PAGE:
420 F2d 1140 Fosdick v. Dunwoody
420 F.2d 1140
Peter FOSDICK et al., Plaintiffs, Appellees,
Frederick DUNWOODY et al., Defendants, Appellants.
United States Court of Appeals First Circuit.
Heard Jan. 5, 1970.
Decided Jan. 26, 1970.
John C. Cratsley and Frank Flanagan, with whom Fred Gerhart was on brief, Cambridge, Mass., for defendants-appellants.
Erwin E. Cooper, Boston, Mass., for plaintiffs-appellees.
Before ALDRICH, Chief Judge, McENTEE and COFFIN, Circuit Judges.
COFFIN, Circuit Judge.
Appellees filed suit in the Middlesex County Superior Court for alleged interference with contractual relations. Appellants petitioned for removal to the federal district court in Massachusetts, but that court granted appellees' motion to remand to the state court. Appellants bring this appeal to contest that order of remand.
We are satisfied that appellants' initial and amended petitions for removal can be treated as being founded on 28 U.S.C. 1443. We do not believe that the district court's order of remand divested appellants of their right to appeal, since appeal under 28 U.S.C. 1447(d), as amended, can only be taken after such order, and we have already rejected-- by order of December 16, 1969-- appellees' contention that appellants waived their right to appeal by proceeding in state court.1 We move to the merits of appellants' appeal.
Appellants properly concede that their petition for removal cannot succeed under subsection (1) of section 1443, which requires a person to demonstrate that he is 'denied or cannot enforce in the courts' of any state 'a right under any law providing for the equal civil rights of citizens of the United States * * *.' We conclude that appellants have failed to bring themselves within subsection (2).2 As the Supreme Court held in City of Greenwood v. Peacock, 384 U.S. 808, 824, 86 S.Ct. 1800, 1816, 16 L.Ed.2d 944 (1966), after considerable discussion of the 'color of authority' provision,
'* * * the second subsection of 1443 confers a privilege of removal only upon federal officers or agents and those authorized to act with or for them in affirmatively executing duties under any federal law providing for equal civil rights.'3
It is patently clear that appellants are not 'federal officers or agents' in any meaningful sense of those words. Thus, the dispositive question in this case is whether appellants were 'authorized to act with or for' any federal officers or agents.
Appellants' claim is that they-- a group of tenants-- were sued by their landlord for reporting alleged housing code violations to local and state housing authorities. They have never alleged that any federal officers or agents or any federal law 'authorized' them to act as they did, or that they assisted any federal officers in the performance of their official duties. The allegation that they were asserting some federal right cannot satisfy section 1443(2), for if the mere assertion of a federal right places one 'under color of authority' for purposes of subsection (2), subsection (1) becomes wholly superfluous. As the Second Circuit stated in People of State of New York v. Galamison, 342 F.2d 255, 264, 8 A.L.R.3d 263 (2d Cir. 1965), cert. denied, 380 U.S. 977, 85 S.Ct. 1342, 14 L.Ed.2d 272 (1965),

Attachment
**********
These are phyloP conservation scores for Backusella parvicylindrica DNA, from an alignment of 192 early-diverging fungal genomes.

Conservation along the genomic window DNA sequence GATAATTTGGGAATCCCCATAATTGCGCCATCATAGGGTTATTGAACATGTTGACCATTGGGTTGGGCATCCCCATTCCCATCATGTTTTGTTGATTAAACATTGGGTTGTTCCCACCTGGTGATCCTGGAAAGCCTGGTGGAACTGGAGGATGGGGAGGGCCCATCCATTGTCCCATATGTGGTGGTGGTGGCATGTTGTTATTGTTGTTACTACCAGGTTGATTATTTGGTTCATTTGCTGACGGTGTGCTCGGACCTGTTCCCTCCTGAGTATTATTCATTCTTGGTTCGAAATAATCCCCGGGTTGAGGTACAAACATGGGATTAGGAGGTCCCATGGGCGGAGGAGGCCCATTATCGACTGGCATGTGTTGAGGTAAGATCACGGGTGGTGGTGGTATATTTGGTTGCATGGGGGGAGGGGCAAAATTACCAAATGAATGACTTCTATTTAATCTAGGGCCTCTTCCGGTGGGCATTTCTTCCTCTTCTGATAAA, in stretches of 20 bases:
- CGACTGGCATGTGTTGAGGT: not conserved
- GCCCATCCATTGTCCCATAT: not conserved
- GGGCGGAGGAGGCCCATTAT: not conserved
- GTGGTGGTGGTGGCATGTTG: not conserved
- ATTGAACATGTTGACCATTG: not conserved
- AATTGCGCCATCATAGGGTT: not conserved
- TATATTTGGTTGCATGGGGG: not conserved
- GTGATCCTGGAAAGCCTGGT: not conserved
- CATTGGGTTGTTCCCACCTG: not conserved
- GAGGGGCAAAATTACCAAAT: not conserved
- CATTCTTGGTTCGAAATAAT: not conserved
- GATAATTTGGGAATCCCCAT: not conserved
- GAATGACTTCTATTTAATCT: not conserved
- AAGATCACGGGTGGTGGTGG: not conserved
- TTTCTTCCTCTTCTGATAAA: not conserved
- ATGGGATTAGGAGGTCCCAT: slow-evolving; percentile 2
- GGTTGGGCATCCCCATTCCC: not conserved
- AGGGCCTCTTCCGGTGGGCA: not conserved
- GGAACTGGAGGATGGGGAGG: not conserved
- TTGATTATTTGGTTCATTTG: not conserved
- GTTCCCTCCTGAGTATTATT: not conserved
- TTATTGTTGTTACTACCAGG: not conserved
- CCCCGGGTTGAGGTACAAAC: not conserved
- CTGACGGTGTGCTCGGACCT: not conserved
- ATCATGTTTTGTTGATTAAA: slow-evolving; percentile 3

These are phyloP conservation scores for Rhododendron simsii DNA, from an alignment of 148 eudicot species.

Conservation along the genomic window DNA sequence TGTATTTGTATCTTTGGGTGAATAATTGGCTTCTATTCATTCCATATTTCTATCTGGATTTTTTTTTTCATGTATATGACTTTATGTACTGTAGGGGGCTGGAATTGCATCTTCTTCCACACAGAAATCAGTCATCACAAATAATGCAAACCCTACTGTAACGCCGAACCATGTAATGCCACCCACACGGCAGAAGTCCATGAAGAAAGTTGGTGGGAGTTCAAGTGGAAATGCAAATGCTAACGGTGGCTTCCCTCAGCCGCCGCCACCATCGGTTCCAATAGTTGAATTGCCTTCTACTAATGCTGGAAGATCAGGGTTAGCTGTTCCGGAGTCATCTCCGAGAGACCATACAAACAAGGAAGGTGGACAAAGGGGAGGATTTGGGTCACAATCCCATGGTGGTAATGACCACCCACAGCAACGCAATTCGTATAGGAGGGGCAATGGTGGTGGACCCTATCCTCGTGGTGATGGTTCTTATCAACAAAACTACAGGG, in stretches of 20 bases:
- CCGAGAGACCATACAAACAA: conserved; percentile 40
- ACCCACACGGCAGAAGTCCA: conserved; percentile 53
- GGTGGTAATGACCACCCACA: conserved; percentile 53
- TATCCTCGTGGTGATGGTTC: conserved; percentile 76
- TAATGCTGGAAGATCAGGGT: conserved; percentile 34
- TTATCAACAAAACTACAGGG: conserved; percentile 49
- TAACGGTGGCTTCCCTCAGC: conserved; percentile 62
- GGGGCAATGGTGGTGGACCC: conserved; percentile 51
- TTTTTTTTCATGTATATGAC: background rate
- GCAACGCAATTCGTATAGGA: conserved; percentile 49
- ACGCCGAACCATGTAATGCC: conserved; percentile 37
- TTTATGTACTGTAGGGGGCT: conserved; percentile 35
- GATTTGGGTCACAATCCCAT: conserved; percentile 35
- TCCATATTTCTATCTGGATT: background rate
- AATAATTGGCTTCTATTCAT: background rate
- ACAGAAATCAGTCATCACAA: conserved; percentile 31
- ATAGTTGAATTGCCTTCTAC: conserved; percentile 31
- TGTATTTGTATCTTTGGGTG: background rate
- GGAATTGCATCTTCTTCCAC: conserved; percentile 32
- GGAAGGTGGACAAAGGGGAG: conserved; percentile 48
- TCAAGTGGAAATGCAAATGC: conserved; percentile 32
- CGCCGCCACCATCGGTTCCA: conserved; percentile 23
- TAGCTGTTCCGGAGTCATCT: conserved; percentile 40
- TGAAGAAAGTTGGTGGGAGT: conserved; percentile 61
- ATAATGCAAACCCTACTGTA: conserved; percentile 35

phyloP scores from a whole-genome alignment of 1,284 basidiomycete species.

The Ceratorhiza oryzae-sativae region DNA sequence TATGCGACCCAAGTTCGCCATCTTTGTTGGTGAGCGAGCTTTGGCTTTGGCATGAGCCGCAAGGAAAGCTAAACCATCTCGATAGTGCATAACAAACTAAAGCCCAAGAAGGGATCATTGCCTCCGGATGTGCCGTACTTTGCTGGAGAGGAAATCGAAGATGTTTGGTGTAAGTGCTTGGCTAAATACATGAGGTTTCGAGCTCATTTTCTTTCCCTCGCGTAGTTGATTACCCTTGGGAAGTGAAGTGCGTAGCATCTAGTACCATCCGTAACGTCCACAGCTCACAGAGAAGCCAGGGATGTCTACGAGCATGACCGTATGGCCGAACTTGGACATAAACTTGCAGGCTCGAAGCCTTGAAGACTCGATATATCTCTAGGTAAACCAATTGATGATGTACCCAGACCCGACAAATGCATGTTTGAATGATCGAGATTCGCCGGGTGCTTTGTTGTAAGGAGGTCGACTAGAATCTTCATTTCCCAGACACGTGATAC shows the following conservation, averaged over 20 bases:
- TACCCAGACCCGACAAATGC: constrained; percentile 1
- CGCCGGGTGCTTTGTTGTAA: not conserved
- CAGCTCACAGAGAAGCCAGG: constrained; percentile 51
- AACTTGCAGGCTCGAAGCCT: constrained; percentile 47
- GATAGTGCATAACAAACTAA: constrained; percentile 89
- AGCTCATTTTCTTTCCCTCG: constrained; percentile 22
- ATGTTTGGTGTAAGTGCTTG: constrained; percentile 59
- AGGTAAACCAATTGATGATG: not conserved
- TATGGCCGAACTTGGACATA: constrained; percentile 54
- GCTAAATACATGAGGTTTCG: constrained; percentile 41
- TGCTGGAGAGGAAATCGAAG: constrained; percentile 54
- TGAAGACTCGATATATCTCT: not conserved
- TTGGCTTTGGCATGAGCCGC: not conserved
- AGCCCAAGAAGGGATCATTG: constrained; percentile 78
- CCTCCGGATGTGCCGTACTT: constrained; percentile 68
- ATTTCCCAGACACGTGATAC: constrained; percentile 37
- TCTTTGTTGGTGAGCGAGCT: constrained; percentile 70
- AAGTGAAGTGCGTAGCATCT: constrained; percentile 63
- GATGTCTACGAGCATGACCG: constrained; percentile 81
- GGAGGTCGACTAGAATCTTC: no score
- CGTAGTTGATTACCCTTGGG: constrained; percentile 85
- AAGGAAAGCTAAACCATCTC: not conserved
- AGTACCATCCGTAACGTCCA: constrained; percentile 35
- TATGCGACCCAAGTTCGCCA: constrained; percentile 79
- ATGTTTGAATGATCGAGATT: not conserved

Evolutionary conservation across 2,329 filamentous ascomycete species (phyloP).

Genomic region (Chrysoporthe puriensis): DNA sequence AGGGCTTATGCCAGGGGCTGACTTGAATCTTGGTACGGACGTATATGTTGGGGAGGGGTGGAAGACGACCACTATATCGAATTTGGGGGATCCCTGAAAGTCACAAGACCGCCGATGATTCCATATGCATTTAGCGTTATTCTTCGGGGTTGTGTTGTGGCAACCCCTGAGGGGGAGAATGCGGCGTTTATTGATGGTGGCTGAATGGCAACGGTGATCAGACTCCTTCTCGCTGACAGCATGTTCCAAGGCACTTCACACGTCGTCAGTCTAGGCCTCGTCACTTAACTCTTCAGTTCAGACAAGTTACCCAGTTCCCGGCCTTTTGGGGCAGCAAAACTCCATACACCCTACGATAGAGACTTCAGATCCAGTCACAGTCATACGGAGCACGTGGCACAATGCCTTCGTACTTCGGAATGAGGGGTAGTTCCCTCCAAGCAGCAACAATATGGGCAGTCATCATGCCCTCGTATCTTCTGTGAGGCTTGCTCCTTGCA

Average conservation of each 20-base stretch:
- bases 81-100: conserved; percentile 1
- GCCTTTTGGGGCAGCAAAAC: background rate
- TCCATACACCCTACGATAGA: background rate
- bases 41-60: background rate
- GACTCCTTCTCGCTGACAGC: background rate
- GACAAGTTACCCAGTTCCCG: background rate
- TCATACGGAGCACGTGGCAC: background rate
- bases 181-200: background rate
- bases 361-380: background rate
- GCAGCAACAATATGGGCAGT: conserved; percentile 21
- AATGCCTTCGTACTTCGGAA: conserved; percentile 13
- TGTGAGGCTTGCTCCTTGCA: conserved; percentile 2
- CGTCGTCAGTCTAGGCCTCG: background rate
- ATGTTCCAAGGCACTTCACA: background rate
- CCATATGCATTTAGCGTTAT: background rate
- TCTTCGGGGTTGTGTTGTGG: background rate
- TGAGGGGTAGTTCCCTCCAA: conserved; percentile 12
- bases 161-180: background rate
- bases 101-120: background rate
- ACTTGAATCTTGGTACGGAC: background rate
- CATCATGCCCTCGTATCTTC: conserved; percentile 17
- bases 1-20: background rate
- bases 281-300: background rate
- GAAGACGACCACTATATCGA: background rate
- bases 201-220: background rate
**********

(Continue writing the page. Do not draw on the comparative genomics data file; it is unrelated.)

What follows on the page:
'It necessarily follows that 'under color of authority derived from' in 1443(2) has a narrower meaning than 'a right under' in 1443(1), since otherwise * * * the requirement of showing denial or inability to enforce would be avoided by resort to the second.'
We read the Peacock decision to suggest a substantive difference between a federal right and federal authorization when the Court limits section 1443(2) to those acting under some federal authorization. Thus, 42 U.S.C. 1981 does not help appellants in this case, for even assuming that it confers a federal right on appellants to 'give evidence' of housing code violations to the proper authorities, that section in no way purports to confer 'authority' to act on anyone. Moreover, the fact that there may be federal laws and federal officials whose purpose is the same as appellants' purpose here does not place their acts 'under color of authority' any more than a similar situation in Peacock helped appellants there.
Appellants not having acted 'under color of authority' within the meaning of section 1443(2), we have no occasion to consider the other prerequisites of that section.
The District Court's order of remand is affirmed.
In the ordinary remand situation an order of remand is not appealable. Indeed, even the district court may not reconsider its order once the remand has been perfected. In re La Providencia Development Corp., 406 F.2d 251 (1st Cir. 1969). However, since an appeal does lie in section 1443 cases, and since, absent a supersedeas, an appeal does not vacate orders of the district court, further state proceedings are not avoidable and participating therein cannot constitute an involuntary waiver of appeal. Non constat there may be an intentional waiver of appeal, but this we did not find
'1443. Civil rights cases
Any of the following civil actions or criminal prosecutions, * * * may be removed by the defendant to the district court of the United States * * * (2) For any act under color of authority derived from any law providing for equal rights, * * *.'
We decline appellants' invitation to 're-examine' the Supreme Court's 1966 interpretation of the 'color of authority' provision in section 1443(2), finding it not only inappropriate, but unpersuasive